Lineup Of Legends

July 17, 1994|By John Steadman

It's a rich baseball heritage, full of pride and distinction, that gives Maryland an all-time, home-grown all-star team with unmatched capabilities.

Prolific sluggers with names like Ruth, Foxx and Baker give our state a poetic license to proclaim itself "the home of the home run." And Maryland has contributed many other blue-ribbon performers whose records deserve appreciation and recognition. There's no more appropriate occasion to do it than as a grand finale to the annual major-league All-Star week.

Picking the all-time Maryland team isn't difficult. The six Hall of Fame members are automatic qualifers: Babe Ruth, Lefty Grove, Jimmie Foxx, Al Kaline, Frank "Home Run" Baker and Judy Johnson. Then quickly write in Cal Ripken Jr., a deity-to-be, who is still playing and won't be eligible for the Hall of Fame until five years after retirement.

Any state with such an array of talent has a head start -- and justification to brag. And all sections of Maryland contributed native sons: from the pristine farms of the Eastern Shore, to the clamorous streets of Baltimore, to the coal-mining towns of Western Maryland.

The toughest call to make in reviewing the elite of Maryland's baseball society, dating to the first professional game in 1871 (when Bobby Mathews, a Baltimorean, made the opening pitch), is deciding on the right fielder, to team with Ruth in left and Kaline in center.

The pick for right field is a subjective one, between Charley Keller and Bill Nicholson, two men who had exemplary personal characteristics to go with their extraordinary athletic abilities. They had similar careers as to longevity and performance.

Keller, in 13 years, batted 18 points higher -- .286 to Nicholson's .268 -- but the latter had the advantage in home runs, 235 to 189, and runs-batted-in, 837 to 760. As defensive players they also were close, but Nicholson's arm was superior, as shown by his 118 assists to Keller's 46.

As for catcher, there's less depth at that position, but Gordon "Babe" Phelps has a wide edge. The next best is Walter "Peck" Lerian, who played only two years, with the Philadelphia Phils, before being killed in 1929 by an automobile that jumped a curb in Baltimore and pinned him against a building.

A great strength of the Maryland team is long experience in the major leagues. All nine starters have it, ranging from Phelps' 11 years to 22 for Ruth and Kaline. Now, with trumpets blaring, let's introduce the starting lineup:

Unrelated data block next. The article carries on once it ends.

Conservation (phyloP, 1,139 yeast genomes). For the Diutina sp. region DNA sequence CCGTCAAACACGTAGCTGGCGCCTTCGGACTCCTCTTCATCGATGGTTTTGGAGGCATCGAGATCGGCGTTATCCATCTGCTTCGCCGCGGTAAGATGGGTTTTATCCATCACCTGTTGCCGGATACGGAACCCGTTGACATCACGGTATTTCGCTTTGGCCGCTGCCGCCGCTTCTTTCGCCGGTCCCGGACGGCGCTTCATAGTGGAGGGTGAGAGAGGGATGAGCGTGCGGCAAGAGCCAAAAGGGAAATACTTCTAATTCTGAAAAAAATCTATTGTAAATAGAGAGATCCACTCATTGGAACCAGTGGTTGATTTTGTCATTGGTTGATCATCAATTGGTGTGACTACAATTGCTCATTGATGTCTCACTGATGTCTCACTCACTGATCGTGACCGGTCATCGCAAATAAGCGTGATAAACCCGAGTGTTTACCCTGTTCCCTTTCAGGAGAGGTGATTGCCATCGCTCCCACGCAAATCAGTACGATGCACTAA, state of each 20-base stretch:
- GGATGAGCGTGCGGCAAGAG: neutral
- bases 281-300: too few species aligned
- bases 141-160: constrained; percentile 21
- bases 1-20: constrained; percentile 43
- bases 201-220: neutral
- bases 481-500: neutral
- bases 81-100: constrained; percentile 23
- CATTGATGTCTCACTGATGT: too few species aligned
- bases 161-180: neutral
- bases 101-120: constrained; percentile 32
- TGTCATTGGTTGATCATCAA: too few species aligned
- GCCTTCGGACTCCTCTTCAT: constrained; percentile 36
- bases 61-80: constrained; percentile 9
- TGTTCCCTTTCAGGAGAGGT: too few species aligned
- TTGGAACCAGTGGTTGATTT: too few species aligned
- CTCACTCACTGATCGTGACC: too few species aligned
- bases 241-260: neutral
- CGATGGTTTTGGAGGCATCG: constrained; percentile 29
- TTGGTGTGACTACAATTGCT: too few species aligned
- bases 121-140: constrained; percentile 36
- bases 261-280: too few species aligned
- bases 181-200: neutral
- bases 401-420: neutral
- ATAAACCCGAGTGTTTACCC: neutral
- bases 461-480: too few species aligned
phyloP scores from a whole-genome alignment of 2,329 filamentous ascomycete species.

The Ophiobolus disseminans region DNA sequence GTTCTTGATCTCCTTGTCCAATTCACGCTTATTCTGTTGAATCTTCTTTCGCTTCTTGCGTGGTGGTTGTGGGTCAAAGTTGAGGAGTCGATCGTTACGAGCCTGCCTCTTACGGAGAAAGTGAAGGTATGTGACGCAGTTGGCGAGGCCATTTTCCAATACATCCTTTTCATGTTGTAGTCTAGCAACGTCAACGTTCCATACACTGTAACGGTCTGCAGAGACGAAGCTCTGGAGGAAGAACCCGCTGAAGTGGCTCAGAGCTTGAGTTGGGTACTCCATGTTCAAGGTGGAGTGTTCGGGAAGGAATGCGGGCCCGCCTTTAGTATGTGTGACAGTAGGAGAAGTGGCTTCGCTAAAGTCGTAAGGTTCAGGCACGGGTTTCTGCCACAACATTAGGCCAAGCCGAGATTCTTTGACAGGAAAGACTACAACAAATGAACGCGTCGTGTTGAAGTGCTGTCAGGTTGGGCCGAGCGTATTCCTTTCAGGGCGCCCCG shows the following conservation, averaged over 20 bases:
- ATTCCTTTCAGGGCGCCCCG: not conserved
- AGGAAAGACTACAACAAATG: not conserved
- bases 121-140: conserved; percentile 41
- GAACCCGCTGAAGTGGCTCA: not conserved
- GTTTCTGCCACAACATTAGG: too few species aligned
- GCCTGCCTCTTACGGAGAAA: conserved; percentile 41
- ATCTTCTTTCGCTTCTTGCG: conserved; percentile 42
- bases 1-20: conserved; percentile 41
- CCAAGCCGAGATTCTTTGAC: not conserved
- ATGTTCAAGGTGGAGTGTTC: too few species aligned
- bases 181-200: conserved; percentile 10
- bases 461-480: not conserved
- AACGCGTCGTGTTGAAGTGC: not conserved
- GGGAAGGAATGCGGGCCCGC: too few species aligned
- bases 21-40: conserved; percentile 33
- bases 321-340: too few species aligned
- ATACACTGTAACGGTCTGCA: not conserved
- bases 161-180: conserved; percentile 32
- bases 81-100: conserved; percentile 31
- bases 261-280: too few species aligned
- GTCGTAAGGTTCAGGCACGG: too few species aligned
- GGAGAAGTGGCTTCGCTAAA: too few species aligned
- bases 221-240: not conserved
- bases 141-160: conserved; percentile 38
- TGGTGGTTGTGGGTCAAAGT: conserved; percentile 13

Jimmie Foxx

First base: Known as the "Maryland Broad Back" because of his wide shoulders and awesome strength. Started as a catcher at age 17 with the Philadelphia A's and played every position except second base in an illustrious career that saw him finish as a pitcher.

While in high school he set the state 100-yard -- record, which held up for 20 years. The first man after Babe Ruth to attain 500 home runs and the first to win the Most Valuable Player award twice and then three times. Hit 30 or more homers 12 years in a row.

Played for the A's, Red Sox, Cubs and Phils. Member of the Maryland State Athletic Hall of Fame and the Baseball Hall of Fame.

Born Oct. 22, 1907 in Sudlersville. Died July 21, 1967 in Miami.

Judy Johnson

Second base: Most of his career in the Negro Leagues was at third base but on this team his size and agility make him a perfect fit at second base.

"Cool Papa" Bell, a fellow Hall of Fame member, once said of Johnson, "He's a solid player who could just get it done. He was dependable, quiet, not flashy at all, but could handle anything that came up."

Served as a scout for the Philadelphia Phils. Lifetime achievements in baseball and high personal values were recognized by Wilmington, Del., when it named its new baseball field in his honor.

Played for the Philadelphia Hilldales, Homestead Grays and Pittsburgh Crawfords.

Member of the Maryland Athletic Hall of Fame and the Baseball Hall of Fame.

Born Oct., 20, 1900 in Snow Hill. Died June 15, 1989 in Wilmington, Del.

Cal Ripken Jr.

Shortstop: A superb fielder who makes all the plays with deft hands and a strong, accurate arm. At 6 feet 4, he's the tallest major-league shortstop ever to play as a regular.

Has more home runs than any shortstop in major-league history and is the only Oriole to be a two-time American League MVP. During his 12 full seasons, through 1993, had more extra-base hits than any major-league player during that period.

His durability has him on schedule to surpass Lou Gehrig's longevity record of 2,130 straight games. Next June, if he avoids injuries, Ripken is likely to reach what was previously believed to be an unattainable mark. Played for his father, Cal Sr., when he managed the Orioles during 1987-88.

Born Aug. 24, 1960 in Havre de Grace. Lives in Reisterstown.

Frank "Home Run" Baker

Third base: Acquired his nickname after hitting two game-winning homers in the 1911 World Series, during the era of the "dead" ball when home runs were extremely rare.

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